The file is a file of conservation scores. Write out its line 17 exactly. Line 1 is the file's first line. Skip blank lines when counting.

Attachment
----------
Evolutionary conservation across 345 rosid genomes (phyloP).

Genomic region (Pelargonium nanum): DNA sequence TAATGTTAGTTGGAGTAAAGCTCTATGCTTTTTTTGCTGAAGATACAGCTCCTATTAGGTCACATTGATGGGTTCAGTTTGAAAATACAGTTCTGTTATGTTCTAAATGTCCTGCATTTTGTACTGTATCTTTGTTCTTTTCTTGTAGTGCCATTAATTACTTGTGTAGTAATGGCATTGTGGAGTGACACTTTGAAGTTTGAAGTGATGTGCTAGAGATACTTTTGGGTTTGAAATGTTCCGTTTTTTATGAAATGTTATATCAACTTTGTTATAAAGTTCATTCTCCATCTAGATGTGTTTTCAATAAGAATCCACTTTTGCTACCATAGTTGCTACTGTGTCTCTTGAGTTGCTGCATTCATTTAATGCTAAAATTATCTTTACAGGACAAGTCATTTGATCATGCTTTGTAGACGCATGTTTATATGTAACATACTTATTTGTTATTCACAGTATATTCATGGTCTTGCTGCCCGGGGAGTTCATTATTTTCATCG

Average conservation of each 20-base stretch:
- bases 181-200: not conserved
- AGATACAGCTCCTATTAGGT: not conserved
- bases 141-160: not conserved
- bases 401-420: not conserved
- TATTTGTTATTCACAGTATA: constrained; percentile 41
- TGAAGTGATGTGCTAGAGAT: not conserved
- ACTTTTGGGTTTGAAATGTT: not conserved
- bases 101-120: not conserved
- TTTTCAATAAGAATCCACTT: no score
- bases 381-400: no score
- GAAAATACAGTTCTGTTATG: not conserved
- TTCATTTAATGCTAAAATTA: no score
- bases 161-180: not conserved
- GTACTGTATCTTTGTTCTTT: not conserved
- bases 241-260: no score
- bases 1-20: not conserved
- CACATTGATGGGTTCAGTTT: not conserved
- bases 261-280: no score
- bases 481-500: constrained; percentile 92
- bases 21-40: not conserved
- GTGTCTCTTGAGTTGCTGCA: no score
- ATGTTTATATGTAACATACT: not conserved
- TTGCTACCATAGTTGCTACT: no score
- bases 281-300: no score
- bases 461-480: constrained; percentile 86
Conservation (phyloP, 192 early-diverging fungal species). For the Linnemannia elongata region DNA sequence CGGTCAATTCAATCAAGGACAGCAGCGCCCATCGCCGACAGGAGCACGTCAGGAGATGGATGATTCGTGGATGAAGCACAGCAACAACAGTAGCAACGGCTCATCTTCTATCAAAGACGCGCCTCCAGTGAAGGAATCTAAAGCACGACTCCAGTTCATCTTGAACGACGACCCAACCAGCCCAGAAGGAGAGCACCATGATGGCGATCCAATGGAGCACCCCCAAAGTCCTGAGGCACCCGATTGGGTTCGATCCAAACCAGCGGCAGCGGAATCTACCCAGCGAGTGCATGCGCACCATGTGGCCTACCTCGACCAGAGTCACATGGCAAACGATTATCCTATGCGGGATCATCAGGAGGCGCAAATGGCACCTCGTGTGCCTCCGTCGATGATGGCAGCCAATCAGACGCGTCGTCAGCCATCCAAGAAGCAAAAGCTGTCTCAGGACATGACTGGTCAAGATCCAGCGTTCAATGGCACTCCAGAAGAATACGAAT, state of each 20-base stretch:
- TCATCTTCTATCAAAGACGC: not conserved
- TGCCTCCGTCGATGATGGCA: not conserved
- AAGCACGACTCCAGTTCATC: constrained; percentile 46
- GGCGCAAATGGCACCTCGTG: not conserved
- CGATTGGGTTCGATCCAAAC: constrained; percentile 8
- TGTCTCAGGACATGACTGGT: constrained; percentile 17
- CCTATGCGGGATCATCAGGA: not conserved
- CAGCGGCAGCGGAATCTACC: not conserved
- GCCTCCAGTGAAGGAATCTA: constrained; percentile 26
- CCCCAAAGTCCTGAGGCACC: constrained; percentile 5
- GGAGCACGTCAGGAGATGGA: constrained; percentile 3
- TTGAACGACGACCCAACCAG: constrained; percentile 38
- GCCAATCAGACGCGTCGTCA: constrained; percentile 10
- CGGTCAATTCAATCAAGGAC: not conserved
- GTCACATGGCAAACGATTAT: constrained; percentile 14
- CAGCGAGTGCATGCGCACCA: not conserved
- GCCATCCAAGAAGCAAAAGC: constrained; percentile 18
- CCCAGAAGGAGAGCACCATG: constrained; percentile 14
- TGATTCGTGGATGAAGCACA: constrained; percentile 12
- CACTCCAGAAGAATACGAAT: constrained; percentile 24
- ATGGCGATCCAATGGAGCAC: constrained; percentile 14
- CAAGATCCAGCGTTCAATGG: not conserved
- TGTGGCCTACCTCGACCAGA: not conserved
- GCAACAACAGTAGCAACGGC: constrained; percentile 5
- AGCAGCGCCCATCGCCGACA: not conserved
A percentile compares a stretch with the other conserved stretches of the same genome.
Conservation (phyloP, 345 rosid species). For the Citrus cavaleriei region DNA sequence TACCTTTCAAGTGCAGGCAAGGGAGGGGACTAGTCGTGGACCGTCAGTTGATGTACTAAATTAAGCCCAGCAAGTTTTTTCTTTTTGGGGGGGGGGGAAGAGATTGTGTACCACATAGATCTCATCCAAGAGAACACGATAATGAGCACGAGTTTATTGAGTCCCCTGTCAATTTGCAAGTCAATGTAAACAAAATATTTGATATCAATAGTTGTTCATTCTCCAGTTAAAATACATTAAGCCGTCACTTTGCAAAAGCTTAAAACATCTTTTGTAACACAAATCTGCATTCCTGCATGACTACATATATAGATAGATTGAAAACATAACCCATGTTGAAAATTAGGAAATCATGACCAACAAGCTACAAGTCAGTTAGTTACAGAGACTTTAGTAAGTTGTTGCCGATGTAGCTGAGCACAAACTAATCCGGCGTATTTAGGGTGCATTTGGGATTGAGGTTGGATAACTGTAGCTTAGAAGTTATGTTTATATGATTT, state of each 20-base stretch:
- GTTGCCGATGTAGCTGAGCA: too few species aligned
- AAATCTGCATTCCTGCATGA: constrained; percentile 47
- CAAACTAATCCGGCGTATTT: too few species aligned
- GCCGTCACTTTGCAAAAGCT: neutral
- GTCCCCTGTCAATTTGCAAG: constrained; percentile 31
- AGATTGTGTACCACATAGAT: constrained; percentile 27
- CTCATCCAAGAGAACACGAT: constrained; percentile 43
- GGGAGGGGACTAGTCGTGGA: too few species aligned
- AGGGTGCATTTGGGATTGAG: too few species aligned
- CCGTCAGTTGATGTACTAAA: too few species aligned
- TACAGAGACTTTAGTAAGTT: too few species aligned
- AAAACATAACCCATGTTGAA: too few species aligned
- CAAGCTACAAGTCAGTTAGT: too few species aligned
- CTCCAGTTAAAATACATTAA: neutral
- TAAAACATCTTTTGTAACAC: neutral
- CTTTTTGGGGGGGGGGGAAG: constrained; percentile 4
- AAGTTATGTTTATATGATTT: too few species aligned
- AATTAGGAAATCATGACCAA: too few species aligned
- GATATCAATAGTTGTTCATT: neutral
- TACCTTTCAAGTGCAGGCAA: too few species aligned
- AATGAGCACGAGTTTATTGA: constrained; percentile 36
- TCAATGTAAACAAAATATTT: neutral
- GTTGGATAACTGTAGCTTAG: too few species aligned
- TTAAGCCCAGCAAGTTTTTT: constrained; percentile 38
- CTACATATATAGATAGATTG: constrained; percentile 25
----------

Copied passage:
- GTACTGTATCTTTGTTCTTT: not conserved